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Tuberculosis vaccine shows efficacy in pre-clinical trials

Australian researchers have demonstrated the success of a novel TB vaccine in mice, which could provide another treatment option for the disease.

Researchers have successfully developed and pre-clinically tested a new vaccine for tuberculosis (TB). The research was conducted by the Centenary Institute and the University of Sydney, both Australia.

Using mouse models, the team have demonstrated the efficacy of the treatment. Two peptides normally found in TB bacteria were synthesised and then bound tightly to an adjuvant that activated an immune response in the lungs.

“We were then able to show that when this vaccine was inhaled into the lungs, it stimulated the type of T cells known to protect against TB. Importantly, we then demonstrated that this type of vaccine could successfully protect against experimental airborne TB infection,” said Dr Anneliese Ashhurst, co-lead author of the study.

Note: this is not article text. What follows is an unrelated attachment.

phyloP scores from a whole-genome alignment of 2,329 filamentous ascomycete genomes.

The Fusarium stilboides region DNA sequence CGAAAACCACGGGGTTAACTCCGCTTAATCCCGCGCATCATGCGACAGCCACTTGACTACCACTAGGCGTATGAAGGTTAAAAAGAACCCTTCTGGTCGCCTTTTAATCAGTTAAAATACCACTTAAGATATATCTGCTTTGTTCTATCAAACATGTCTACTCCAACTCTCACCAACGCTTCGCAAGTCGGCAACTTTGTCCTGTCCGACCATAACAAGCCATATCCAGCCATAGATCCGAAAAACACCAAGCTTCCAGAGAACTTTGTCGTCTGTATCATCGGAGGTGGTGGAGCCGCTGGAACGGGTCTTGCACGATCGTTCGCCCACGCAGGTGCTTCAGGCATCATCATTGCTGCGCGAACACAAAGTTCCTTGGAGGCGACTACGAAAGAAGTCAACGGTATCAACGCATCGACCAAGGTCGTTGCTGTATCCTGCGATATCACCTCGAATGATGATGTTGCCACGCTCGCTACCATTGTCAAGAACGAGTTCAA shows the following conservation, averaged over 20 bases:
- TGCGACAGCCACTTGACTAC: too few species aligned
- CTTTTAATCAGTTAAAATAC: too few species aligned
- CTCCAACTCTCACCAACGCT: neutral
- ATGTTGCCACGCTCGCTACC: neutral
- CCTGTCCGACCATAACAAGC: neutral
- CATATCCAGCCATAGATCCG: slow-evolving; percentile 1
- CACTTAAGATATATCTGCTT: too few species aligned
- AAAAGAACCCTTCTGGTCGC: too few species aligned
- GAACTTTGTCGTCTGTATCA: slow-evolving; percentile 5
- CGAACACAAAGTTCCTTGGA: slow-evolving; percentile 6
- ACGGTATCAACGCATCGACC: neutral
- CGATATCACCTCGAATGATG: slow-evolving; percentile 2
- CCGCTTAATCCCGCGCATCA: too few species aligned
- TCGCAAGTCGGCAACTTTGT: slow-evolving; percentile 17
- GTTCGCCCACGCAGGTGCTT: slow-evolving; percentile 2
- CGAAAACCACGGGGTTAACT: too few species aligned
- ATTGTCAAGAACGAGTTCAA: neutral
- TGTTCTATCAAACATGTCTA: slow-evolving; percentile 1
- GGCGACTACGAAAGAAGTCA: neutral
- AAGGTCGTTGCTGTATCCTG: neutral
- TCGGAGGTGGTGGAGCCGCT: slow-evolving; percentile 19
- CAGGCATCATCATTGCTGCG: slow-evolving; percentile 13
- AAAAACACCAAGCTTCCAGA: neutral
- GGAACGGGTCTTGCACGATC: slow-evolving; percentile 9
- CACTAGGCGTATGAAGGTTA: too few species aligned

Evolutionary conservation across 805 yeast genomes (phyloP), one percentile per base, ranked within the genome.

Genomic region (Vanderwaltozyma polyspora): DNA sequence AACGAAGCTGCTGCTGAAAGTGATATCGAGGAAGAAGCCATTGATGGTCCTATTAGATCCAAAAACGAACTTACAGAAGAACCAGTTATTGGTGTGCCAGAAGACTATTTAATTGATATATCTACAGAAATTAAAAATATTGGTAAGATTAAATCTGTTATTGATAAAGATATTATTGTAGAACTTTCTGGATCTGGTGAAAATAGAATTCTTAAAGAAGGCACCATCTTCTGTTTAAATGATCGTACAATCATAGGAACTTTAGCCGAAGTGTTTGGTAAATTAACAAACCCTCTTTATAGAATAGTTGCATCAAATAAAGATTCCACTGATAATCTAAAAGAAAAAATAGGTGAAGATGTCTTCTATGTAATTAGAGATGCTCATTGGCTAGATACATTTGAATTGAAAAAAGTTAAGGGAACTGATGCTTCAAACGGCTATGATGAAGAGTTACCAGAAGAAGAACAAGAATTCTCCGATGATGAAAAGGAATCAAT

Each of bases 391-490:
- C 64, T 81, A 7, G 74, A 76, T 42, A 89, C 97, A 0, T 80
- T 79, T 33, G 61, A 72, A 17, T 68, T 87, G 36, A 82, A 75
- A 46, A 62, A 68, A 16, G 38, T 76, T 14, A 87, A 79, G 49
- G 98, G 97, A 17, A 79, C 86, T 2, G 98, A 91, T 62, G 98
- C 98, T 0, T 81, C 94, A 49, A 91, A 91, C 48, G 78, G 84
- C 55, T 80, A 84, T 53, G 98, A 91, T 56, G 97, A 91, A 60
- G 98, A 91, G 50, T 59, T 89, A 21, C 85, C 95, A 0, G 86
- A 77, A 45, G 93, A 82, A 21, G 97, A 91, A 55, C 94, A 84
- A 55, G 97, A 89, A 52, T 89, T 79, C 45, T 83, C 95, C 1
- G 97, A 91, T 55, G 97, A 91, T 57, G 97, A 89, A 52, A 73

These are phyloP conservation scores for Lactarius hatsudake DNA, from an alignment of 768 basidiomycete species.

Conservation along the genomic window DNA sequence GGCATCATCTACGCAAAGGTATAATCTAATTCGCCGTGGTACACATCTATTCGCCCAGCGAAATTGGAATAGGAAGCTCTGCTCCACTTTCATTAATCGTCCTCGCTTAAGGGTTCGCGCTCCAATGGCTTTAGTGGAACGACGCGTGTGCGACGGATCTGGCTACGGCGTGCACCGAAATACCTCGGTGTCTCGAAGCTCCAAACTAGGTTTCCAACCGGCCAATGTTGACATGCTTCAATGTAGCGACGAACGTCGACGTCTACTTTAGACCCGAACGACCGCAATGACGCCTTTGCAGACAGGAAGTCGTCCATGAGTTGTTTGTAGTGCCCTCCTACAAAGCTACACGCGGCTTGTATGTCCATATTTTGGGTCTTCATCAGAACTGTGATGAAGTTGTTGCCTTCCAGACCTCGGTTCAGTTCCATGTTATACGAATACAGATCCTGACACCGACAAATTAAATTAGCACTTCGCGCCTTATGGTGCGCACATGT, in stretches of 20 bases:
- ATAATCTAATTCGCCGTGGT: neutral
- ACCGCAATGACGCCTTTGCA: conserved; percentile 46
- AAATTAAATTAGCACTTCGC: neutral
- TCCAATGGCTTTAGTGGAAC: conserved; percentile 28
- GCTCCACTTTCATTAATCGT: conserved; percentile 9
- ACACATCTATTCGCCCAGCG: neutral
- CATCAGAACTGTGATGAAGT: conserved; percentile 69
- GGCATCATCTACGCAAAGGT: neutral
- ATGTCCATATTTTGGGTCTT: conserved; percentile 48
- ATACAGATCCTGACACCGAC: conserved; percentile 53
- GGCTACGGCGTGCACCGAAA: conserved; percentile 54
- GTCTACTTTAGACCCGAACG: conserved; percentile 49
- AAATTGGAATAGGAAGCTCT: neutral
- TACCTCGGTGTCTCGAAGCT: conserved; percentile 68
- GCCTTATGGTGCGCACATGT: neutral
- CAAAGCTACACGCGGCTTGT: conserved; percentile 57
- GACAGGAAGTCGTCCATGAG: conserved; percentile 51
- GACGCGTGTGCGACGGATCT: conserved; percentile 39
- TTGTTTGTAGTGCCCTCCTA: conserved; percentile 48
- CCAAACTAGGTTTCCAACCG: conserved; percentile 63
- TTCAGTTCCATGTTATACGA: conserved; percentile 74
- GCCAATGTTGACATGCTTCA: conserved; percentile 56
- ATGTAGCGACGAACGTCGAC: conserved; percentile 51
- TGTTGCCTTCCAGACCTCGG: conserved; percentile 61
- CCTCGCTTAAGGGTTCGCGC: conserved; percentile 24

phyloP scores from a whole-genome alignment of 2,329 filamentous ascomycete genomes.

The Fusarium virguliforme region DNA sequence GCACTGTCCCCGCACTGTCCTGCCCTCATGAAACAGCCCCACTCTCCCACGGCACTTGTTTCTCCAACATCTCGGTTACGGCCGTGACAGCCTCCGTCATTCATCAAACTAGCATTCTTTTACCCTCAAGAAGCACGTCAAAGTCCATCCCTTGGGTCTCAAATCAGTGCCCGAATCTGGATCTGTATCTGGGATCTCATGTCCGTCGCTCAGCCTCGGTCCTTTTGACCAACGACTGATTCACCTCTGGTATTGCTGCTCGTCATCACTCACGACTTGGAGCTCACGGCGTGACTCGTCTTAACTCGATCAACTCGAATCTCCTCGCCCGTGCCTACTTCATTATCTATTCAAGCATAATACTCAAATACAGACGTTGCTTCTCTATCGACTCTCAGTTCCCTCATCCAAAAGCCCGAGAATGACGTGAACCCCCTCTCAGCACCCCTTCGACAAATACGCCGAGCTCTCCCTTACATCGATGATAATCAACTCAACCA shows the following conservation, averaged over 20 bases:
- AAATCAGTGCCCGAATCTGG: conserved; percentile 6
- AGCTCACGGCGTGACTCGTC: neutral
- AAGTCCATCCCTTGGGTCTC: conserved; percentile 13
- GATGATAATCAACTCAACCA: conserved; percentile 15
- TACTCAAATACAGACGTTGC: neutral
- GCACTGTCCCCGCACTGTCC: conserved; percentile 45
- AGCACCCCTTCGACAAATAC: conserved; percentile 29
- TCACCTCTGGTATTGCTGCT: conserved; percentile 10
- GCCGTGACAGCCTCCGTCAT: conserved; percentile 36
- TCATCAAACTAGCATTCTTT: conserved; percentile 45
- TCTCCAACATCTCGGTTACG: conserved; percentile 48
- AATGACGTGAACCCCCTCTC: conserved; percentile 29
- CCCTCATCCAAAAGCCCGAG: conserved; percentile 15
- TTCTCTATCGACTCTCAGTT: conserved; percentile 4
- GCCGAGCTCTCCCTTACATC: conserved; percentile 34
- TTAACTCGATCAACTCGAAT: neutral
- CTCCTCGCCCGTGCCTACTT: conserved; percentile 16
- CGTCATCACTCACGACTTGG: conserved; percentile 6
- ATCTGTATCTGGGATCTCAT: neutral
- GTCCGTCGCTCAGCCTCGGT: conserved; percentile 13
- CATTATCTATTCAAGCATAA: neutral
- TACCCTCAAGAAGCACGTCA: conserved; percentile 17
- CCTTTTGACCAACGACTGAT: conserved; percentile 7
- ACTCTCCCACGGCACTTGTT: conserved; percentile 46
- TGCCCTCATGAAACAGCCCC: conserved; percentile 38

According to the researchers, their treatment could provide another option for patients who cannot be administered with the only currently approved TB vaccine.

The results were published in the Journal of Medicinal Chemistry.

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